"The whole idea behind acceptance of evolution has been the assumption that if people understood it, if they really knew it, they would see the logic and accept it," study co-author David Haury, an associate professor of education at Ohio State University, said in a statement.
But, he noted, research on the matter has been inconsistent. While one study would find a strong relationship between knowledge level and acceptance, another would not. Likewise, studies have contradicted each other on the relationship between religious identity and acceptance of evolution, he said…
In a new study:
124 pre-service biology teachers at different stages in a standard teacher preparation program…[where asked a] series of questions to measure their overall acceptance of evolution…they tested the students on their knowledge of evolutionary science…For each question, the students wrote down how certain they felt about the correctness of their answers — an indicator of their gut feelings.
They found that intuition had a significant impact on what the students accepted, no matter how much they knew and regardless of their religious beliefs. Even students with a greater knowledge of evolutionary facts weren't more likely to accept the theory unless they also had a strong gut feeling about the facts, the results showed.
The study has important implications for the teaching of evolution, the researchers said. Informing students about this conflict between intuition and logic may help them judge ideas on their merits.
David Haury notes:
Educationally, we think that's a place to start. It's a concrete way to show
them, “Look, you can be fooled and make a bad decision, because you just can't
deny your gut."
Indeed, and the manner whereby you can be fooled and make a bad decision goes each and every way. For example, from pre-school children’s books to college textbooks we find texts that are supposed to be about science or biology which are peppered with unscientific Darwinian worldview-philosophical narrative passed off as science. Students can go from Pre-K to earning a degree without ever questioning or otherwise discerning observational, empirical facts from worldview-philosophy based Victorian Era story telling.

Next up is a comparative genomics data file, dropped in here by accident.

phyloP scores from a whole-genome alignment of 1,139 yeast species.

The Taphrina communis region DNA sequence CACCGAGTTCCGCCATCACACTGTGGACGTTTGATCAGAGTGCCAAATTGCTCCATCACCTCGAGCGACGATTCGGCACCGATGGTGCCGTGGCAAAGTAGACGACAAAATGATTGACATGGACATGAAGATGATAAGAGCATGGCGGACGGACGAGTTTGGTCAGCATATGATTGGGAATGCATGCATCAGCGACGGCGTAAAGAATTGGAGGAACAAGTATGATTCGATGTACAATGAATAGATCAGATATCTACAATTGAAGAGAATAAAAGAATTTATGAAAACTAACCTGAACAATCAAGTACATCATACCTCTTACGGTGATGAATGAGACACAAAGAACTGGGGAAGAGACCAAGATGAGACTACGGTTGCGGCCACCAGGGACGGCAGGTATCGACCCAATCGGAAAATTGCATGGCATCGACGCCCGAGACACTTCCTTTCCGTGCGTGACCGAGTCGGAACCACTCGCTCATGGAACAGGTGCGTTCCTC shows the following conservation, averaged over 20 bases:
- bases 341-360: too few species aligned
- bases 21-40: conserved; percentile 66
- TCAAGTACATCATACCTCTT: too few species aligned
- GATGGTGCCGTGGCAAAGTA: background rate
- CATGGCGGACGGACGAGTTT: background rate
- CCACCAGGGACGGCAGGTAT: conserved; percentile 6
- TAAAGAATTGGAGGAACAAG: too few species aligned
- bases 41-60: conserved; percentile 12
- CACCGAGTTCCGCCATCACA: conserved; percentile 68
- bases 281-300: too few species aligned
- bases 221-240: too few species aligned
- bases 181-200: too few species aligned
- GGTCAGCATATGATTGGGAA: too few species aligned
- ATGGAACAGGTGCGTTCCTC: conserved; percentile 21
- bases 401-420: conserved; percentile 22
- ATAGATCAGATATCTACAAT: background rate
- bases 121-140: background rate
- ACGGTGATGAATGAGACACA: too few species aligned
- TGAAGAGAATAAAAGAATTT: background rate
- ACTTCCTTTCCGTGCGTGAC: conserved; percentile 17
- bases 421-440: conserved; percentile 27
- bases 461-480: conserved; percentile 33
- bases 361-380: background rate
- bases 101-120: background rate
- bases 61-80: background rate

Moreover, how many people have no particular interest in biology, evolution or Darwinism and thus, never revisit the topics again. How many mere end up un-skeptically holding to that which they were propagandized into believing?
The reference study was published in the January 2012 issue of Journal of Research in Science Teaching (Vol. 49, No. 1, by Minsu Ha, David L. Haury, and Ross H. Nehm) under the title Feeling of Certainty: Uncovering a Missing Link Between Knowledge and Acceptance of Evolution.
The abstract notes:
We propose a new model of the factors influencing acceptance of evolutionary theory that highlights a novel variable unexplored in previous studies: the feeling of certainty (FOC). The model is grounded in an emerging understanding of brain function that acknowledges the contributions of intuitive cognitions in making decisions, such as whether or not to accept a particular theoretical explanation of events…
All of our hypothesis tests corroborated the idea that FOC plays a moderating role in relationships among evolutionary knowledge and beliefs.
One statement has complex and alarming implications as it could offer an encouragement to double upon on the propaganda so as to ensure the erasure of doubt:
Educational research into acceptance of evolutionary theory will likely benefit from increased attention to non-conscious intuitive cognitions that give rise to
feeling of knowing or certainty.
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Education Questions and Answers
Evolution in American education and the demise of its public school system